That old picture of the American Dream — the breadwinner husband who makes the financial decisions, the 2.5 kids, and the white picket fence — is becoming more and more dated. Apart from falling marriage rates and birth rates in the US, the “husband as financial provider” is perhaps the least relevant part of that picture anymore.
Because it turns out that women are buying a lot of homes these days.
According to the National Association of Realtors, in 2021 single women purchased nearly double the number of homes single men did. Women made up 20% of first-time homebuyers, compared to single men with only an 11% share of the market.
This increase in women’s home buying has garnered global attention and is even being celebrated this March 7th as part of the United Nations’ International Women’s Day.
What does this all mean for women?
Why the shift from homemaker to homeowner?
Any time statistics shift, there is an economist somewhere working on a theory.
Some economists will tell you that the reason so many women are buying homes is that women tend to be risk-averse. Maybe we’ll just label it as “security-keen” and leave it at that.
But insight into single women and homeownership is also intrinsically tied to the changing institution of marriage. As people marry later in life, the idea of renting an apartment looks less and less attractive. Entrepreneurial women want to start building equity. Besides, it’s no longer a given that everyone will partner up: marriage rates are dropping. In this financial (and relationship) market, it just makes sense to go it solo.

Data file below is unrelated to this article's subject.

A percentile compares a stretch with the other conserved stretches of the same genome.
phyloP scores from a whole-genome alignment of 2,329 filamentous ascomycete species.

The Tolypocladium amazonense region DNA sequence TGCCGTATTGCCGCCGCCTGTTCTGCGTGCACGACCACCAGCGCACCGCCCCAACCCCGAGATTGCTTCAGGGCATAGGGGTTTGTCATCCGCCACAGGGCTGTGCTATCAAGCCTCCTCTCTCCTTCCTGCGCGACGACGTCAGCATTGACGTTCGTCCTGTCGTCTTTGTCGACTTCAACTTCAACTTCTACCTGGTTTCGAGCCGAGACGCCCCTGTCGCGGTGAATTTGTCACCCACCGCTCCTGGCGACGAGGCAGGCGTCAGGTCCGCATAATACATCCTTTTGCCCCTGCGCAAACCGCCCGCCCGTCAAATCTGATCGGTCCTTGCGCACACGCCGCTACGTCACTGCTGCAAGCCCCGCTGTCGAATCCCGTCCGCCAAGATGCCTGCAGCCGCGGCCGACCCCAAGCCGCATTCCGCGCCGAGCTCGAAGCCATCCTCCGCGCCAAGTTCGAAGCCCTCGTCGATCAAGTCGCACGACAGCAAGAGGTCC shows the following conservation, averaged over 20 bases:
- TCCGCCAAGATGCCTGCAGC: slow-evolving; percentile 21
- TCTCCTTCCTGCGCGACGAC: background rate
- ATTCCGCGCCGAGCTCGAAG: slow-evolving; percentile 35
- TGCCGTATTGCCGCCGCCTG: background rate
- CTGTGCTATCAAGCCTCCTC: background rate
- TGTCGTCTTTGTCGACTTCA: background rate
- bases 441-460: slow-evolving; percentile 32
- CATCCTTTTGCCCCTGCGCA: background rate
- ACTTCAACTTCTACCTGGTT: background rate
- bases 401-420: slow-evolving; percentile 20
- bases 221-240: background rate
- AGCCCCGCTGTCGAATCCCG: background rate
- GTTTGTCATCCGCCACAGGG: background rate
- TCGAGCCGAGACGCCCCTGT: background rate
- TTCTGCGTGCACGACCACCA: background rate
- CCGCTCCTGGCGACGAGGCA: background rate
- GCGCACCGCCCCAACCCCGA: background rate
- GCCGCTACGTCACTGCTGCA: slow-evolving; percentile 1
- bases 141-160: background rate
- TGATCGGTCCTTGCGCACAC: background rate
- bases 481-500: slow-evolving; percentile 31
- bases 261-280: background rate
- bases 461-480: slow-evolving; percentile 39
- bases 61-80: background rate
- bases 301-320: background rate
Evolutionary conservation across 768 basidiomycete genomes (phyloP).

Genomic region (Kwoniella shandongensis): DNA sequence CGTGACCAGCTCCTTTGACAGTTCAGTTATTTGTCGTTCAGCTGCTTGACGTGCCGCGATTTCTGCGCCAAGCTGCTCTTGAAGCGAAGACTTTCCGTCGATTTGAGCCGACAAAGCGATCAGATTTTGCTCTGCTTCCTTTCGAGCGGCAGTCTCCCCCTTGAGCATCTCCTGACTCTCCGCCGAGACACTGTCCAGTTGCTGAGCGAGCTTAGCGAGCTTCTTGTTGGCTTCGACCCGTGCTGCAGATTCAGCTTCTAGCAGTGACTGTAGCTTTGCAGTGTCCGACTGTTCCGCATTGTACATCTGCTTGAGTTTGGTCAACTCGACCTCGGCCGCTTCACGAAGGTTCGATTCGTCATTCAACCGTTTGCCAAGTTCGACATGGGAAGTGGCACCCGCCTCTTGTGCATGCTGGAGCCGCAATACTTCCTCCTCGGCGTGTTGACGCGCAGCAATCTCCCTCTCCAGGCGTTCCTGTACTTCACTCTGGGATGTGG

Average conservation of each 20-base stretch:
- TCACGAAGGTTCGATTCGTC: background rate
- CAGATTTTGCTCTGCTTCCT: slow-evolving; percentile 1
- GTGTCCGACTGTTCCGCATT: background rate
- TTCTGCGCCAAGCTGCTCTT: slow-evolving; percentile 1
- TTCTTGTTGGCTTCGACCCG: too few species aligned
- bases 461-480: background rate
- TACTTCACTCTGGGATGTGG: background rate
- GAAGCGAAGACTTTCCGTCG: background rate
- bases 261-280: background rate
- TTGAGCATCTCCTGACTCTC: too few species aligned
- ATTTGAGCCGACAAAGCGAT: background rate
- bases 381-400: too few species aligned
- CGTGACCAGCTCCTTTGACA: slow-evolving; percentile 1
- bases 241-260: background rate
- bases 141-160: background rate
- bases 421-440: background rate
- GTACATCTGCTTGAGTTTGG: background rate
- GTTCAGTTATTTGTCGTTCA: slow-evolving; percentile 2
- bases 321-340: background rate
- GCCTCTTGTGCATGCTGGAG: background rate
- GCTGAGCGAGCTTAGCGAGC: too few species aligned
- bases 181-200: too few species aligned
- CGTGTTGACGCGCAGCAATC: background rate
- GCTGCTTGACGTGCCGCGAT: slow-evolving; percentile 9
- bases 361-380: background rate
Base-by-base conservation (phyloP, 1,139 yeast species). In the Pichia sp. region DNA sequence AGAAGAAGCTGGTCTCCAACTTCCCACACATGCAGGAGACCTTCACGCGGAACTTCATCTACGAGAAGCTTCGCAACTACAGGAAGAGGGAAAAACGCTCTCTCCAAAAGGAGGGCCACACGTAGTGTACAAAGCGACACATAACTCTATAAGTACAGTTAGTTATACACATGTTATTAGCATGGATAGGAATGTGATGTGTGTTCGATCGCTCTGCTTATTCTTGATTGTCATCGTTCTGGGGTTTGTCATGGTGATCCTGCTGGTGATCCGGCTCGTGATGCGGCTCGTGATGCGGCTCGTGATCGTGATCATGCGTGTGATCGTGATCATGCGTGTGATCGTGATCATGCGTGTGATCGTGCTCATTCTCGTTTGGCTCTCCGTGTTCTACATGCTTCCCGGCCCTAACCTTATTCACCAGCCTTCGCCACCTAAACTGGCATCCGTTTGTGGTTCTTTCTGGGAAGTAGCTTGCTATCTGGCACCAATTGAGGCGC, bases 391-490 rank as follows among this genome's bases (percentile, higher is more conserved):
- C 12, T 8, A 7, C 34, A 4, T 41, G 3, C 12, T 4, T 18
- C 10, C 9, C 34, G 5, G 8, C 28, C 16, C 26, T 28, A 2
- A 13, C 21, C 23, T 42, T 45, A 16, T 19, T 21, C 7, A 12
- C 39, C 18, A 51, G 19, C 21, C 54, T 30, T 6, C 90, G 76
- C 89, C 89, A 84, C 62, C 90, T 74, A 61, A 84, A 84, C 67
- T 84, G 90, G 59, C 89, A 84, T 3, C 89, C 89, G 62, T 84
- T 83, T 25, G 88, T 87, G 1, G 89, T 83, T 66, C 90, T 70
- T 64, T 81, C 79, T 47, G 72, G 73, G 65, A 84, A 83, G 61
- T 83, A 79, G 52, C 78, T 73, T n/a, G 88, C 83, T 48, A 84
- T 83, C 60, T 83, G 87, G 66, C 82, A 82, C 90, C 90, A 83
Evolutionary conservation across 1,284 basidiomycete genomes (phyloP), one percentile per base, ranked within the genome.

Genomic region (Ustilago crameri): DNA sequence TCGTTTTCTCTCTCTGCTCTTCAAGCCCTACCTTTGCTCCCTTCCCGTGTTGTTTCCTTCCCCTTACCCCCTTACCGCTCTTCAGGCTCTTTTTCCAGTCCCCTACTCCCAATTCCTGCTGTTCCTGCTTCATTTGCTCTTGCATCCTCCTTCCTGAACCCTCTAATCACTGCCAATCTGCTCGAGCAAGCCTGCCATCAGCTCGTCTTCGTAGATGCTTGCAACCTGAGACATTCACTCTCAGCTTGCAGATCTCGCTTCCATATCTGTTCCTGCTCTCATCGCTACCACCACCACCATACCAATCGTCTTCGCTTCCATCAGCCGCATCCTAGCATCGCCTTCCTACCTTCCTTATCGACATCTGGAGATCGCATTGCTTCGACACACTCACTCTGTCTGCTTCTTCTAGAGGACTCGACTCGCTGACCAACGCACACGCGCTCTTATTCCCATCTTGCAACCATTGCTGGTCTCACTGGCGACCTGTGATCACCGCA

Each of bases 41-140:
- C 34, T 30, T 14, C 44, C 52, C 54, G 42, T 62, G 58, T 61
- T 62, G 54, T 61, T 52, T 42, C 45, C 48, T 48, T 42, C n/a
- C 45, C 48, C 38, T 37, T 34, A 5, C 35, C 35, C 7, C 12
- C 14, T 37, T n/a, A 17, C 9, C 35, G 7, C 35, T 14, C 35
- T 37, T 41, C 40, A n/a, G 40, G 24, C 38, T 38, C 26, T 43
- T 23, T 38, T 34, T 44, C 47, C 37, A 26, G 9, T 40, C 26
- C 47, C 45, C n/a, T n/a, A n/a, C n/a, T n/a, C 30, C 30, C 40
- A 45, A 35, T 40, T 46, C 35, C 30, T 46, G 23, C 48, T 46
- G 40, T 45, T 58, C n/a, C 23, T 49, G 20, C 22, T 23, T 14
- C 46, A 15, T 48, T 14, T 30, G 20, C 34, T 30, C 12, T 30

On the other hand, some single women homeowners have exited their marriages. In divorce proceedings, it’s common to see women leaving in possession of the home.
It’s also worth noting that these gains for women and homeownership come despite a significant pay gap. Women still only earn about 82 cents for every dollar a man earns, and it’s worse for Black and Latinx women.
But that gap is slowly narrowing over time — possibly because of the increased educational gains for women. According to the Brookings Institute, men are now receiving about 74 bachelor’s degrees for every 100 earned by a woman.
The writing’s on the wall — literally. As women get more degrees, close the pay gap, and challenge the traditional marriage timeline, we see more women buying homes.
That’s cause for celebration.
Will the pandemic affect homeownership?
The COVID-19 pandemic has rocked the real estate market, hit the banks, and upended our education system. It remains to be seen if we’ll course-correct back to the way things were, or if the pandemic will set women back long-term.
One thing is clear: the pandemic has disproportionately affected working women. Over the last couple of years, we’ve seen large numbers of women dropping out of the workforce to fulfill the increased need for family caregiving. Women also tend to be involved in the industries hardest hit by the pandemic— like the food and hospitality sectors.
All we can do is keep calm and carry on. The pandemic will likely affect female homeownership short term, but it’s unclear what the long-term repercussions will be.
What are the challenges of homeownership?
With no stereotypical wrench- or drill-wielding husband to help fix and maintain the home, what should women do when they find themselves in the role of maintenance man? The learning curve for new homeowners is a sharp one and doubly challenging when women are choosing to go it alone.
Right away, new homeowners need to get on a regular system of seasonal home maintenance and get proactive about the small DIY repairs that will save them money in the long term. It’s a good idea to check out energy-efficient windows in order to save money on utility bills. Plus, high-quality windows can help keep homeowners safe from intruders.
Ready to take your investment to the next level? Contact Window Nation today for a free quote on replacement windows with expert installation.